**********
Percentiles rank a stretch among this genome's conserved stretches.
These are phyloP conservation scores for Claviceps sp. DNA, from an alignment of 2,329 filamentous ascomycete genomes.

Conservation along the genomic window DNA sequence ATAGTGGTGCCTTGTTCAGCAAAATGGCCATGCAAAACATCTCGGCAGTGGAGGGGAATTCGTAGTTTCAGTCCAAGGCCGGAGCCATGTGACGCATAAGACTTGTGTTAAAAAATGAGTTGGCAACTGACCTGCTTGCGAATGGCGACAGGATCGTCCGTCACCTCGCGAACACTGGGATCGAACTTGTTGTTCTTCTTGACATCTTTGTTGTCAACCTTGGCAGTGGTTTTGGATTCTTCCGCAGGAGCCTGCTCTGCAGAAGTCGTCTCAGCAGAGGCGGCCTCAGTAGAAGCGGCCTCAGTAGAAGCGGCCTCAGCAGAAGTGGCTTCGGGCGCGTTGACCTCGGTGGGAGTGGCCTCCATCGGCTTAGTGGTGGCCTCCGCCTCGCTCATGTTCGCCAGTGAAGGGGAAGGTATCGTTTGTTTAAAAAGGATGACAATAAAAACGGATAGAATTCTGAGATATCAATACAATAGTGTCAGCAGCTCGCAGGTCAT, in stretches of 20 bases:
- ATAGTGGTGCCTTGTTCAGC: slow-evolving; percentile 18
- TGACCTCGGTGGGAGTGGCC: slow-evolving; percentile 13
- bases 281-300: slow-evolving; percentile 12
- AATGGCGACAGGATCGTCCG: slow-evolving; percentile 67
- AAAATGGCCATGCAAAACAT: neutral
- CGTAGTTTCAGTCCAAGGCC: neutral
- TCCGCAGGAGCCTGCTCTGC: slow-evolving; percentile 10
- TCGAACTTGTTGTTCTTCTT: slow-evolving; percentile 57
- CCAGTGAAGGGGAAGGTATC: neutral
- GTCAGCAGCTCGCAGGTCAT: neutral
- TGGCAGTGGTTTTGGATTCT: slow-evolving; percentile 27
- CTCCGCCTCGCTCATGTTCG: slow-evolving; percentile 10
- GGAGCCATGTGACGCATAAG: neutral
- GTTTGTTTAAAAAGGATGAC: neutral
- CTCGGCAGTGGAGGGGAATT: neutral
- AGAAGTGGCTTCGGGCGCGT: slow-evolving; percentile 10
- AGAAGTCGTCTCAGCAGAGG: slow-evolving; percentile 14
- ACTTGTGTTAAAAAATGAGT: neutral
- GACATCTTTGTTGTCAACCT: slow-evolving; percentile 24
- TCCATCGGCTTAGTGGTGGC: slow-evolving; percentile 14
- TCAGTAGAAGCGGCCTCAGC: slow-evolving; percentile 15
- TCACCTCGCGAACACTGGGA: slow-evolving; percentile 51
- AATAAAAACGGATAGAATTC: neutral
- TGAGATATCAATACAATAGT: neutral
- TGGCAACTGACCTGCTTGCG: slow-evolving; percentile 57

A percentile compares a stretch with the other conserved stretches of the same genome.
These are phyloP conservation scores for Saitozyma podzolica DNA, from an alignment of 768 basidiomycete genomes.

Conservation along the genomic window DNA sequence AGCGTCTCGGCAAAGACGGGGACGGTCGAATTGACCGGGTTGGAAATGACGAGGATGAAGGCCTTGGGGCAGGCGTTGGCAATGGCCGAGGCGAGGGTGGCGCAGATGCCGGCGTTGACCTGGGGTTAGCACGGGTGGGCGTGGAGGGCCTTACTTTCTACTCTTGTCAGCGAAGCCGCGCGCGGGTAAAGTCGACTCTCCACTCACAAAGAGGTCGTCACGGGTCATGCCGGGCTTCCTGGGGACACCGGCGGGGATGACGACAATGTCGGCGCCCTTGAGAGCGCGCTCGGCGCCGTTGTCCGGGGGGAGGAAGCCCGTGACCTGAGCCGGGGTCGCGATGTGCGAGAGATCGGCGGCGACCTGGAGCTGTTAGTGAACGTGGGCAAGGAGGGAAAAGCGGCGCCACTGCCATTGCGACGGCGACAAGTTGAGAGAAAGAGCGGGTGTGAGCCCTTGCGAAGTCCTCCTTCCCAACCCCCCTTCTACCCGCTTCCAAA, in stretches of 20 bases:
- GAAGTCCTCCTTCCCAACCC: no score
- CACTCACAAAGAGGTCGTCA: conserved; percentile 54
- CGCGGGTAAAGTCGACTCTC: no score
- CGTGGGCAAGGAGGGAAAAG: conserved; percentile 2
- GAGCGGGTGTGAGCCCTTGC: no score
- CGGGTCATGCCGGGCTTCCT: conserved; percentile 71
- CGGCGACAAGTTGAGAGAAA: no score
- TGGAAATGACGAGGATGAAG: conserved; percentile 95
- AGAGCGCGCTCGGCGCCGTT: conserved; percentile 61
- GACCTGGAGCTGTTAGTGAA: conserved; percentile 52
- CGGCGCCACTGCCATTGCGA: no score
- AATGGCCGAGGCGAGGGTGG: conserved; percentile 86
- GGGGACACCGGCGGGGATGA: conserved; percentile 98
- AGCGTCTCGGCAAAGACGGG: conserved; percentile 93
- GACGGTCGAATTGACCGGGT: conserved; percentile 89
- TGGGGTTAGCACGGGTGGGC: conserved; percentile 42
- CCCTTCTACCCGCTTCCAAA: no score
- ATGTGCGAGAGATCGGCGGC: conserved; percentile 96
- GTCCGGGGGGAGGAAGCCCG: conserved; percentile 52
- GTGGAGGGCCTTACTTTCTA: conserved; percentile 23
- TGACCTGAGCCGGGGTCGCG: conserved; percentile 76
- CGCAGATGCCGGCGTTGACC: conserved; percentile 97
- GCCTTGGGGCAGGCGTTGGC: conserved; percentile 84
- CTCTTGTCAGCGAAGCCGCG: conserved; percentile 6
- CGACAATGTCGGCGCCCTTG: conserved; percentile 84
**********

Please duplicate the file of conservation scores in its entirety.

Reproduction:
Percentiles rank a stretch among this genome's conserved stretches.
These are phyloP conservation scores for Claviceps sp. DNA, from an alignment of 2,329 filamentous ascomycete genomes.

Conservation along the genomic window DNA sequence ATAGTGGTGCCTTGTTCAGCAAAATGGCCATGCAAAACATCTCGGCAGTGGAGGGGAATTCGTAGTTTCAGTCCAAGGCCGGAGCCATGTGACGCATAAGACTTGTGTTAAAAAATGAGTTGGCAACTGACCTGCTTGCGAATGGCGACAGGATCGTCCGTCACCTCGCGAACACTGGGATCGAACTTGTTGTTCTTCTTGACATCTTTGTTGTCAACCTTGGCAGTGGTTTTGGATTCTTCCGCAGGAGCCTGCTCTGCAGAAGTCGTCTCAGCAGAGGCGGCCTCAGTAGAAGCGGCCTCAGTAGAAGCGGCCTCAGCAGAAGTGGCTTCGGGCGCGTTGACCTCGGTGGGAGTGGCCTCCATCGGCTTAGTGGTGGCCTCCGCCTCGCTCATGTTCGCCAGTGAAGGGGAAGGTATCGTTTGTTTAAAAAGGATGACAATAAAAACGGATAGAATTCTGAGATATCAATACAATAGTGTCAGCAGCTCGCAGGTCAT, in stretches of 20 bases:
- ATAGTGGTGCCTTGTTCAGC: slow-evolving; percentile 18
- TGACCTCGGTGGGAGTGGCC: slow-evolving; percentile 13
- bases 281-300: slow-evolving; percentile 12
- AATGGCGACAGGATCGTCCG: slow-evolving; percentile 67
- AAAATGGCCATGCAAAACAT: neutral
- CGTAGTTTCAGTCCAAGGCC: neutral
- TCCGCAGGAGCCTGCTCTGC: slow-evolving; percentile 10
- TCGAACTTGTTGTTCTTCTT: slow-evolving; percentile 57
- CCAGTGAAGGGGAAGGTATC: neutral
- GTCAGCAGCTCGCAGGTCAT: neutral
- TGGCAGTGGTTTTGGATTCT: slow-evolving; percentile 27
- CTCCGCCTCGCTCATGTTCG: slow-evolving; percentile 10
- GGAGCCATGTGACGCATAAG: neutral
- GTTTGTTTAAAAAGGATGAC: neutral
- CTCGGCAGTGGAGGGGAATT: neutral
- AGAAGTGGCTTCGGGCGCGT: slow-evolving; percentile 10
- AGAAGTCGTCTCAGCAGAGG: slow-evolving; percentile 14
- ACTTGTGTTAAAAAATGAGT: neutral
- GACATCTTTGTTGTCAACCT: slow-evolving; percentile 24
- TCCATCGGCTTAGTGGTGGC: slow-evolving; percentile 14
- TCAGTAGAAGCGGCCTCAGC: slow-evolving; percentile 15
- TCACCTCGCGAACACTGGGA: slow-evolving; percentile 51
- AATAAAAACGGATAGAATTC: neutral
- TGAGATATCAATACAATAGT: neutral
- TGGCAACTGACCTGCTTGCG: slow-evolving; percentile 57

A percentile compares a stretch with the other conserved stretches of the same genome.
These are phyloP conservation scores for Saitozyma podzolica DNA, from an alignment of 768 basidiomycete genomes.

Conservation along the genomic window DNA sequence AGCGTCTCGGCAAAGACGGGGACGGTCGAATTGACCGGGTTGGAAATGACGAGGATGAAGGCCTTGGGGCAGGCGTTGGCAATGGCCGAGGCGAGGGTGGCGCAGATGCCGGCGTTGACCTGGGGTTAGCACGGGTGGGCGTGGAGGGCCTTACTTTCTACTCTTGTCAGCGAAGCCGCGCGCGGGTAAAGTCGACTCTCCACTCACAAAGAGGTCGTCACGGGTCATGCCGGGCTTCCTGGGGACACCGGCGGGGATGACGACAATGTCGGCGCCCTTGAGAGCGCGCTCGGCGCCGTTGTCCGGGGGGAGGAAGCCCGTGACCTGAGCCGGGGTCGCGATGTGCGAGAGATCGGCGGCGACCTGGAGCTGTTAGTGAACGTGGGCAAGGAGGGAAAAGCGGCGCCACTGCCATTGCGACGGCGACAAGTTGAGAGAAAGAGCGGGTGTGAGCCCTTGCGAAGTCCTCCTTCCCAACCCCCCTTCTACCCGCTTCCAAA, in stretches of 20 bases:
- GAAGTCCTCCTTCCCAACCC: no score
- CACTCACAAAGAGGTCGTCA: conserved; percentile 54
- CGCGGGTAAAGTCGACTCTC: no score
- CGTGGGCAAGGAGGGAAAAG: conserved; percentile 2
- GAGCGGGTGTGAGCCCTTGC: no score
- CGGGTCATGCCGGGCTTCCT: conserved; percentile 71
- CGGCGACAAGTTGAGAGAAA: no score
- TGGAAATGACGAGGATGAAG: conserved; percentile 95
- AGAGCGCGCTCGGCGCCGTT: conserved; percentile 61
- GACCTGGAGCTGTTAGTGAA: conserved; percentile 52
- CGGCGCCACTGCCATTGCGA: no score
- AATGGCCGAGGCGAGGGTGG: conserved; percentile 86
- GGGGACACCGGCGGGGATGA: conserved; percentile 98
- AGCGTCTCGGCAAAGACGGG: conserved; percentile 93
- GACGGTCGAATTGACCGGGT: conserved; percentile 89
- TGGGGTTAGCACGGGTGGGC: conserved; percentile 42
- CCCTTCTACCCGCTTCCAAA: no score
- ATGTGCGAGAGATCGGCGGC: conserved; percentile 96
- GTCCGGGGGGAGGAAGCCCG: conserved; percentile 52
- GTGGAGGGCCTTACTTTCTA: conserved; percentile 23
- TGACCTGAGCCGGGGTCGCG: conserved; percentile 76
- CGCAGATGCCGGCGTTGACC: conserved; percentile 97
- GCCTTGGGGCAGGCGTTGGC: conserved; percentile 84
- CTCTTGTCAGCGAAGCCGCG: conserved; percentile 6
- CGACAATGTCGGCGCCCTTG: conserved; percentile 84